If you write off it(home office) would only be a percentage of your internet(100 % if only reguired for work), electric, heating, and even possibly snow removal etc. Not your mortgage payment.

Don't use this as rule, but rather ask a accountant.

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Somebody correct me if I'm wrong but are we not held accountable for our claims and not the tax preparer?

Hypothetical:

The tax law says that if I use my home phone for business, I am allowed to calculate the percent of business use and deduct that percentage of my monthly phone access fees, taxes, etc. as a business expense.

I hire a "tax preparer" to file my income tax and the tax preparer incorrectly tells me that I can deduct my entire phone access fees, taxes, etc. and not just the business use percentage.

IRS happens to pull my taxes out of the pile for audit and discovers the error.

End Hypothetical.

Is the tax preparer liable for the error or am I? In other words, is the tax preparer responsible to pay the interest and fines imposed?

What if I hire a CPA instead of a tax preparer? Since they are bonded are they liable?

Bob

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Hey Biggerfish,

That makes sense. I do not depreciate it, just the percentage. I also don't use the phone bill or internet, as I expense those things elsewhere. So essentially I am using 12% (my office size, I live in small house...) of utilities, tax, mortgage.

I did talk to CPA (friend) about this soome time ago, but can't really recall all the info now. I know he does claim his and one for his wife's business as well. I just recall something about when it comes time to sell your house. I will have to talk to him again to be sure.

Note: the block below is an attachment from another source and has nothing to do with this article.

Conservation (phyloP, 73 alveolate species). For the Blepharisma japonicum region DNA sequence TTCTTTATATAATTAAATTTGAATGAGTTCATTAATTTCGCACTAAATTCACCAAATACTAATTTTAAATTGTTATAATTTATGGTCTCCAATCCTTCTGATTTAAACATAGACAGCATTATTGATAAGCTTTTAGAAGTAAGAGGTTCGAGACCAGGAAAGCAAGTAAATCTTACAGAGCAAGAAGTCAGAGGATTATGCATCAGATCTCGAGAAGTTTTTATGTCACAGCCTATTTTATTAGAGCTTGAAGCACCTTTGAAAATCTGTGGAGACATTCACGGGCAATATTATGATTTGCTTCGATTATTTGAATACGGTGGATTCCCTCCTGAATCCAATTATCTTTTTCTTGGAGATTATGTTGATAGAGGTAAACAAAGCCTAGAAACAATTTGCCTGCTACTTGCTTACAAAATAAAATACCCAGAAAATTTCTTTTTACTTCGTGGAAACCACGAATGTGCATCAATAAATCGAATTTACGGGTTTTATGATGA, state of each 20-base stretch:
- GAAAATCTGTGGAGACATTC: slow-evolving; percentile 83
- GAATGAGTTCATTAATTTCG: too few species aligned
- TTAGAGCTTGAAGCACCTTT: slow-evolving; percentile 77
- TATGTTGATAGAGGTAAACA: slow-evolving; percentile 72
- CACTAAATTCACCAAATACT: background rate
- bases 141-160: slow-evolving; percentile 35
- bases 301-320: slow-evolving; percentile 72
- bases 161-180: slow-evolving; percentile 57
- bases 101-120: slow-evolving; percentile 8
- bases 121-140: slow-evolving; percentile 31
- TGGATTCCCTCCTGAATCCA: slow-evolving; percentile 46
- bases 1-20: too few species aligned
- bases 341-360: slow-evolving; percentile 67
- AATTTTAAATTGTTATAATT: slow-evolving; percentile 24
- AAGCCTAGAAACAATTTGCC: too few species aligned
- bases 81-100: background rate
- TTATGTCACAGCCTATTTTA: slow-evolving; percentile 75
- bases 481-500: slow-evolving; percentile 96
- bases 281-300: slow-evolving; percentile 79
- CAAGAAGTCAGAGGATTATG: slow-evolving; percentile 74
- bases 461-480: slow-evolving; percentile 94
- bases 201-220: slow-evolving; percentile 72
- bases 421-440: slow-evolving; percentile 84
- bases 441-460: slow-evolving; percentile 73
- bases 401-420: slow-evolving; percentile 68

Bob, I think you are right, but I am not sure either. I always do my own, so it is on me either way smile I always do ask questions to my friend (CPA) if I have some thing funky in that year. I actually had him do my taxes last year to be sure after we sold some rental property, and he was surprised that my first effort came out the same as his did (though I had a couple items in different areas than he did). That made me feel a bit more confident in my prior years wink

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I am pretty sure real estate depriciation is 2.3% on a 39 year schedual. You would have to pay taxes on the gain of sales price less depriciated value upon sale.

One good thing to do right now[last year] is wash out your investment losses. Exchange a mutual fund that lost value for a simalar one in the same family or sell a stock at a loss to offset the gain from selling another one. You can deduct 3k per year and carry the rest forward indefinatly.

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When I started my guide service, 2 major things to have in your corner. #1 A good lawyer, to safe guard you and your assets.

#2. A very good CPA, to help steer your taxes, and insure you make a profit. Your going to pay taxes either way. Keep it legal.

Either way you must show enough profit, to justify your service. I have seen several outfits go under. You can't lose or write off to much, the IRS will begin to real look at your bizz.

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That's good advice, jigginjim. One common misconception is the idea that a business is required to turn profit every so many years. This is not true. What a business is required to do is show an honest effort to produce profit. Some new businesses can take a number of years before actually generating profit because it may take a lot of reinvestment into the business to get it going, especially if gettting started on a tight budget.

If you're claiming business deductions the IRS is watching you to be sure you're not just sitting on your assets and claiming losses.

Something to keep in mind.

Bob